On Christmas morning last year, most of the gifts under my family’s tree were adorned in filmy old drugstore wrapping paper: green plaid, snowflakes, Santa Claus. So when my mom passed me a pristine white rectangular box, I got excited. It stood out from the Amazon Prime boxes in its impeccable condition, and it was heavy too. My excitement only mounted when I saw my mom’s grin, which stretched to her ears. I undid the magnetic seal to discover a bottle of sparkling wine, coated in a tacky gold glitter, along with two flutes (one broken) and a confetti popper — a great gift for a New Year’s Eve party I had no plans to attend.
For a moment, as I sifted through the box trying not to slice my fingers on the broken glass, I was slightly offended by what seemed like leftover office-holiday-party swag. I looked up at my mom, whose face was pink with glee, and realized it was exactly that. “Rewrap!” she hollered, clapping her hands. My family erupted into a laughter that made the Christmas tree ornaments jingle. I should’ve known.
That morning, I became the latest dupe in a relentless family tradition that we call “the rewrap,” whereby we not-so-subtly repackage unwanted gifts and pass them off to one another as “new.” Every year, without fail, we punk each other with a circular economy of random stuff that nobody wants and never needed to begin with.
The tradition can be traced back to my grandmother, Nana Pat. As a mother of five children and host to dozens of friends and extended family on Christmas, individual gifts were not always feasible for Nana. So when the holidays rolled around, she started searching around the house for past unused gifts, and quietly began rewrapping them. In the late ’70s, she became a second-grade schoolteacher, and over the holidays her students’ parents would give her gifts of appreciation. Her mischief went undetected for years, until one Christmas when Nana blew her own cover: She had rewrapped a glass decanter for an aunt named Mary, who discovered a note thanking Nana for a great semester.
The practice has taken on a life of its own in my big, riotous Irish Catholic family. One year, when my mom was in her 20s and working in New York City, she came home to New Jersey for Christmas. She was living in a small apartment in the city at the time, so she had left some clothes in her childhood bedroom. When the family began exchanging gifts in the living room, my mom was horrified to discover that Nana had taken her favorite black coat and rewrapped it for another aunt named Loretta. “ ‘I love this!’” my mom remembers Aunt Loretta saying. “ ‘This is absolutely beautiful!’”
As a kid, I was not privy to the joke of the rewrap. I was only introduced to the game as a young adult, and I found myself perplexed as to how this bizarre joke could be a form of affection. To be sure, rewraps are just the hors d’oeuvres to our more traditional gifts, which, we are lucky, have never been in short supply. But in my nomadic 20s, I could not understand how my mom thought it was nice or funny to rewrap and gift me arbitrary home goods I had little use for — from soap bars to salad tongs — often without even bothering to change the packaging.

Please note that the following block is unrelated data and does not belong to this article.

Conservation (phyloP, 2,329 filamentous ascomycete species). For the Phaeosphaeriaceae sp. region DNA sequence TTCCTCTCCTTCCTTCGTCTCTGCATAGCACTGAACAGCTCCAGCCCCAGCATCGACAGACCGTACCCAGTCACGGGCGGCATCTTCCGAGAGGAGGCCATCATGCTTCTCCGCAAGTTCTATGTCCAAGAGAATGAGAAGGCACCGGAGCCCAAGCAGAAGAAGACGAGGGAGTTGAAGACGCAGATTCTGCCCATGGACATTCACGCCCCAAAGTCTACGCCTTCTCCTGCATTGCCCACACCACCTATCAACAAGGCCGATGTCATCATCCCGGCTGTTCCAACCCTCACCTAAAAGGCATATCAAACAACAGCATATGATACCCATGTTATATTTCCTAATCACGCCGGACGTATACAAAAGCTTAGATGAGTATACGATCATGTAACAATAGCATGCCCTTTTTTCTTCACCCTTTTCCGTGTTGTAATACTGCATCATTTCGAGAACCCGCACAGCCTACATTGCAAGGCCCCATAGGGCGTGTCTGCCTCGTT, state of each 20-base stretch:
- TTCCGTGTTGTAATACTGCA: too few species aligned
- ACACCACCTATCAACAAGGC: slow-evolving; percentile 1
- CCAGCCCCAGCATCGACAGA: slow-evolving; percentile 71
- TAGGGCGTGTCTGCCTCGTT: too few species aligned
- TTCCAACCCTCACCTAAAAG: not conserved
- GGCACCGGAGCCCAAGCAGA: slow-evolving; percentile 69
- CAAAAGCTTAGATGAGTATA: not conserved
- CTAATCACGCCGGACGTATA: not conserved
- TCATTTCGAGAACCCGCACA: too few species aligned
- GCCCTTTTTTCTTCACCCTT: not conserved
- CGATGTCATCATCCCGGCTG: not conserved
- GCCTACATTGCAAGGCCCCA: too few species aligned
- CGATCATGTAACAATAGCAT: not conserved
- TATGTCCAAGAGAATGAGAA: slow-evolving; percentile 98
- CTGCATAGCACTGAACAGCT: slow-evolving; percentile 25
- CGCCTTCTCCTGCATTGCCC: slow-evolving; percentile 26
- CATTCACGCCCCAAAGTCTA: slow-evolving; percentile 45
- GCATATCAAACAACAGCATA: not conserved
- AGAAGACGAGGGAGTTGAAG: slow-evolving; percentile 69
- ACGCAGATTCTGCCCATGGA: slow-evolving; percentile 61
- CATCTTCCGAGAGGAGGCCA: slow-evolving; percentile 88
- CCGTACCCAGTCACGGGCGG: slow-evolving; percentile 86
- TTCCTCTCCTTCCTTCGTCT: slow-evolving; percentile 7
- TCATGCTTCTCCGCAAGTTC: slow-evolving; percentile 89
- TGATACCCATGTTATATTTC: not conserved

As earnest as it sounds, I’ve always taken gift-giving seriously. Before the pandemic, I lived and worked abroad in Hong Kong as a journalist for three years. Being away from my family in the U.S. was difficult, so collecting gifts during my travels became an important way for me to nurture my relationships from across the Pacific. From 1920s panoramas of the Hong Kong skyline to soy-sauce dishes from local markets, I stuffed my suitcase with handpicked souvenirs from my faraway life that we could relish together at home. So to receive a leftover bottle of wine after spending hours on typewritten cards felt like showing up to a “friend date” thinking it’s an actual date.
Then a few years ago, my family hosted about a dozen of us for a Secret Santa gift exchange on Christmas. I had forgotten to buy a gift and, for once, decided I would pull a rewrap: a pair of unopened binoculars from the last Secret Santa. But as the group started to pick out gifts — a unicorn neck pillow, pink sequined slippers, “Ass Reaper” hot sauce (decorated with a little Grim Reaper mask) — one by one, we realized these had all been rewrapped from our previous exchanges. The room howled with laughter, myself included. Finally, I got the joke. As we tossed around the junk, I felt seen by and close to my family in a way I thought only my gifting style could achieve, and living out Nana’s most important lesson: to never take life too seriously. It was as if I, too, had discovered in my rewrap a forgotten note from Nana telling me, as she always does: “Have fun, dear.”
And so that’s what we do. Last year, I brought a partner home for Christmas for the first time. As I stewed over my rewrapped wine, I watched in trepidation as my mom passed him a gift, and he proceeded to open yet another rewrapped bottle of wine. Thankfully, he got the joke and laughed along. I was glad, because humor is my family’s love language, and the rewrap is our favorite inside joke. With a holiday season so often tainted by expectations of big bows and hefty price tags, the rewrap is a cherished antidote, a reminder of what matters most: a good laugh with the family. For us, saying “I got you” is like saying “I love you.”
Casey Quackenbush is a journalist based in New York, formerly with Time magazine in Hong Kong. Her work can be found in The Washington Post and The New York Times.